Cal­gary’s Sea­soned Sender

Bonar McCal­lum

Gripped - - BACK TO BASICS - Gripped Mov­ing Over Stone

Bonar McCal­lum will turn 50 in May and over the past two years, he has climbed a num­ber of 5.14s, in­clud­ing his f irst at the grade. His climb­ing ca­reer started in the spring of 1989 with his friends Del Grams and Cliff Deyo. They top-roped all of the slab routes at Burg­ers and Fries at the Smoke Bluffs in Squamish. Over the next few months, McCal­lum pur­chased all nec­es­sary gear and climbed ev­ery day. In the sum­mer, af­ter tree plant­ing sea­son, he hit the road with Grams and Al Sterns in Stern’s 1970s sta­tion wagon. caught up with McCal­lum to fill i n the pieces be­tween his first and his most re­cent road trips.

What was your first road trip like? We must have watched with Doug Robin­son about 20 times be­fore the trip and those ar­eas high­lighted in the video were where we were plan­ning to go. Del and Al had taken a lead climb­ing course with Keith Reid in the sum­mer, so we were psyched to get out, place some gear and climb some great Trad Lines. We couldn’t have more poorly pre­pared for our first stop, Smith Rocks. Look­ing back I laugh at how steep I thought the climb­ing was there, my only ex­po­sure to climb­ing up to then was slab and the ver­ti­cal na­ture of Smith seemed so hard i n com­par­i­son. We climbed for a cou­ple days, got shut down on 5.10 and left quickly, head­ing for Yosemite.

Af­ter that we trav­elled to Bishop and fi­nally to Joshua Tree. There were many chances for us to kill our­selves. I vividly re­mem­ber try­ing to on­sight my first 5.11c called Crack-A-Go-Go in Yosemite and hav­ing all my gear fail. I took a 10- me­tre fall into a tree and was rel­a­tively un­harmed. Some­how we sur­vived, it was a great in­tro to the life of a dirt­bag climber.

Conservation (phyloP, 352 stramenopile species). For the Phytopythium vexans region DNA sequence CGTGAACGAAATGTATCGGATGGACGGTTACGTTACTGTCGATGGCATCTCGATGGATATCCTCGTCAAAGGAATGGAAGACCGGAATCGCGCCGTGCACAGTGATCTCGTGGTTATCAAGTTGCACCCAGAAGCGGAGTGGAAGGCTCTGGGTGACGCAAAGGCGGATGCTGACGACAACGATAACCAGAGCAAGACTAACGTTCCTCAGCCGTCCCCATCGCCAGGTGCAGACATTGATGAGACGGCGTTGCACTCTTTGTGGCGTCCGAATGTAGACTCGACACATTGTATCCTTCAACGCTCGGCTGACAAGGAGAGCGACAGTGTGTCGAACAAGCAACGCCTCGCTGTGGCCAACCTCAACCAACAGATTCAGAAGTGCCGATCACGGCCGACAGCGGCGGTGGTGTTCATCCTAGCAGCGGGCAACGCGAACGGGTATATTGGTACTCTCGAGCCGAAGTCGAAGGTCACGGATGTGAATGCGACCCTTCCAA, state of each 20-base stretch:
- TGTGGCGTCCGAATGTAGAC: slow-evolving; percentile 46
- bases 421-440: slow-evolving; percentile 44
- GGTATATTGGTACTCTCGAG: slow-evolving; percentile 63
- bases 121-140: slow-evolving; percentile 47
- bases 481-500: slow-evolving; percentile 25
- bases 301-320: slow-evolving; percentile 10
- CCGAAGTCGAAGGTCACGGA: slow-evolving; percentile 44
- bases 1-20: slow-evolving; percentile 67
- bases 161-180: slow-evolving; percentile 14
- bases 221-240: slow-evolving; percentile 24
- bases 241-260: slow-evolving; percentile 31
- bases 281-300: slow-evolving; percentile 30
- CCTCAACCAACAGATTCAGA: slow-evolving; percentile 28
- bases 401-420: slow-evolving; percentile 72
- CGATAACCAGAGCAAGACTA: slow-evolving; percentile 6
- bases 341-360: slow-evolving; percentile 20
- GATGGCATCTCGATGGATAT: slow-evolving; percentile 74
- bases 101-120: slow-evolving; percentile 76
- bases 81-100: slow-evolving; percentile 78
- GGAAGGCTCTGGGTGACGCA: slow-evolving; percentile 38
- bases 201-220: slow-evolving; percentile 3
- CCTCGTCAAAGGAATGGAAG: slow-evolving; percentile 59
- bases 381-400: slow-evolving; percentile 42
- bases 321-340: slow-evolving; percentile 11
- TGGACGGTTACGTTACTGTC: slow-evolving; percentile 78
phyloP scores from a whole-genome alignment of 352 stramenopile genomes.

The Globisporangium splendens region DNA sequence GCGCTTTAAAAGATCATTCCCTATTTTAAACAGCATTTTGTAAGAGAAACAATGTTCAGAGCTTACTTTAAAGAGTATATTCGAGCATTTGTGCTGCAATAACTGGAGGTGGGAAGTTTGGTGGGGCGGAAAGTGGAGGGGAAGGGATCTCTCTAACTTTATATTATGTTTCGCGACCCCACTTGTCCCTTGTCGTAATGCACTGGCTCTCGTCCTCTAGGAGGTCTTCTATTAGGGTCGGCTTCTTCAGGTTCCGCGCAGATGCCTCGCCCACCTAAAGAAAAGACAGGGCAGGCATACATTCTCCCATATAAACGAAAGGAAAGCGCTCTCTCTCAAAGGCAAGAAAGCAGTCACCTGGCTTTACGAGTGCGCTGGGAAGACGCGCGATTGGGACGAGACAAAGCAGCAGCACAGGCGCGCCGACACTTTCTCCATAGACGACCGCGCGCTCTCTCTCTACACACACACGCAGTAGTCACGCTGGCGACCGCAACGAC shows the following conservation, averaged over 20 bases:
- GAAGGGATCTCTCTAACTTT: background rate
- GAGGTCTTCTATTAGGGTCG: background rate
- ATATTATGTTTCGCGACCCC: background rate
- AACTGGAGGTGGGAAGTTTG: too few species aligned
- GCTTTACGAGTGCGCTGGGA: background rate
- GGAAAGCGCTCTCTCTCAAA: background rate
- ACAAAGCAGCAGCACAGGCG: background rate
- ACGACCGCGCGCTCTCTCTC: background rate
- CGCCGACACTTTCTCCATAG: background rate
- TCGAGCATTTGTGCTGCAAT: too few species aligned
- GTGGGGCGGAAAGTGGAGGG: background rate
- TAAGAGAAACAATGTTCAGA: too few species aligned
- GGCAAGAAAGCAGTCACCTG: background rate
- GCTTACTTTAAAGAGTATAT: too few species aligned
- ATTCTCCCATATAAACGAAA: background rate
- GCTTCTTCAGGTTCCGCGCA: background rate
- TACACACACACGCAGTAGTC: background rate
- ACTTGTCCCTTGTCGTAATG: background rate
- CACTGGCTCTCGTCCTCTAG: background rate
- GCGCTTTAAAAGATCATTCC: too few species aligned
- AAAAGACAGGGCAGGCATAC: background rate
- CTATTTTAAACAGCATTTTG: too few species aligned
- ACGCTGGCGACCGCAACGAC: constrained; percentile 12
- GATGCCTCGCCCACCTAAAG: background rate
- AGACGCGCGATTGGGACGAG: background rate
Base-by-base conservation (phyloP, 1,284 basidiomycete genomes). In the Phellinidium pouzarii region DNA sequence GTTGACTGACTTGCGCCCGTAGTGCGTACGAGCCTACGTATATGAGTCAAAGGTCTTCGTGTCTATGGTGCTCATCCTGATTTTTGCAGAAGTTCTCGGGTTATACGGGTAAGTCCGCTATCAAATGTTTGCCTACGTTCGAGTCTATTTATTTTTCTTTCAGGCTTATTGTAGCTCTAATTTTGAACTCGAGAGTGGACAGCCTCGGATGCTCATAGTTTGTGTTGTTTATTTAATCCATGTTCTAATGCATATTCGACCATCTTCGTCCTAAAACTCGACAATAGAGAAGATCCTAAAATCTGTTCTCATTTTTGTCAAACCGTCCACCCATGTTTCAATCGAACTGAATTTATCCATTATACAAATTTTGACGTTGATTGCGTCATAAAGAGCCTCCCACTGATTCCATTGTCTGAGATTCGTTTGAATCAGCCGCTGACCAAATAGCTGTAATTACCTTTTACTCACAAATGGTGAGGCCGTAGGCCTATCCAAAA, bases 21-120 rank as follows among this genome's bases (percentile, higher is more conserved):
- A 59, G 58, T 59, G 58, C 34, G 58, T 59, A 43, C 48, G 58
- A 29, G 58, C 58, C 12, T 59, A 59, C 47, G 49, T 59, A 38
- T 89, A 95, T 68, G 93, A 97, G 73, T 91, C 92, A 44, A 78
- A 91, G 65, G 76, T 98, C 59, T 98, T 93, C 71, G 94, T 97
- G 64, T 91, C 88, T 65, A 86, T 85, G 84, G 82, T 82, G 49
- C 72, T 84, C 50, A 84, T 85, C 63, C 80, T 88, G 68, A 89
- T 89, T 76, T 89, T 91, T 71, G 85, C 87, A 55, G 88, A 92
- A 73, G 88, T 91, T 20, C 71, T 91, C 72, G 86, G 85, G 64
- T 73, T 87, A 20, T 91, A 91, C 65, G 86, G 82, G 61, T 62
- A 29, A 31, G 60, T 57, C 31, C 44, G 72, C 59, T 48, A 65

Over the next 10 years, what were your goals for climb­ing and how did you make them hap­pen? Af­ter that f irst trip, I moved back to Ed­mon­ton and was in­tro­duced to in­door climb­ing. Over the next few years I spent my win­ters climb­ing across North Amer­ica. I funded th­ese trips by tree plant­ing in the sum­mer. I def­i­nitely im­proved, climb­ing 5.13 and boul­der­ing V9. In the mid- 1990s life caught up and I took a break from climb­ing for a num­ber of years.

Your first 5.14 was at the age of 48. How was that? That was a very mem­o­rable day for me. Ben Blakney and I had been work­ing this line a while. It was right at my limit. The 45- me­tre route breaks down as a 20- me­tre 5.12c into a V10 boul­der prob­lem and then con­tin­ues into the 5.13c crux at the top of Buf­fet Royale Ex­ten­sion. As the boul­der­ing was at my limit, I needed op­ti­mal con­di­tions. We had been bat­tling the hot July weather for many days and both of us were get­ting shut down on the pinch at the crux. When we saw a drop in the weather fore­cast, a high of 14 C, we both played hooky from work and went for it. I just man­aged to send on my first try of the day. It was a huge bat­tle all the way to the chains. Right af­ter my send Ben f loated it, mak­ing it look easy. It was a great ex­pe­ri­ence for both of us to suc­ceed on the same day af­ter work­ing it for so long to­gether.

You then sent T Rex 5.14a. Was it men­tally eas­ier than Bone Thief Ex­ten­sion hav­ing bro­ken the 5.14 bar­rier? Ac­tu­ally T Rex was also pretty big men­tal bat­tle for me. It was not what I would con­sider my style, be­ing a roof climb. The route is an en­durance test-piece, it takes the most con­tin­u­ous line out of the pipedream cave in Maple Canyon, Utah. The first half of the route is a 5.13d called Mil­len­nium. The se­cond half adds an­other 10 me­tres of punchy roof climb­ing to the lip of the cave then it fin­ishes with a 5.12 head­wall past three bolts to the an­chors. Roof climb­ing was for­eign to me. I had to learn how to

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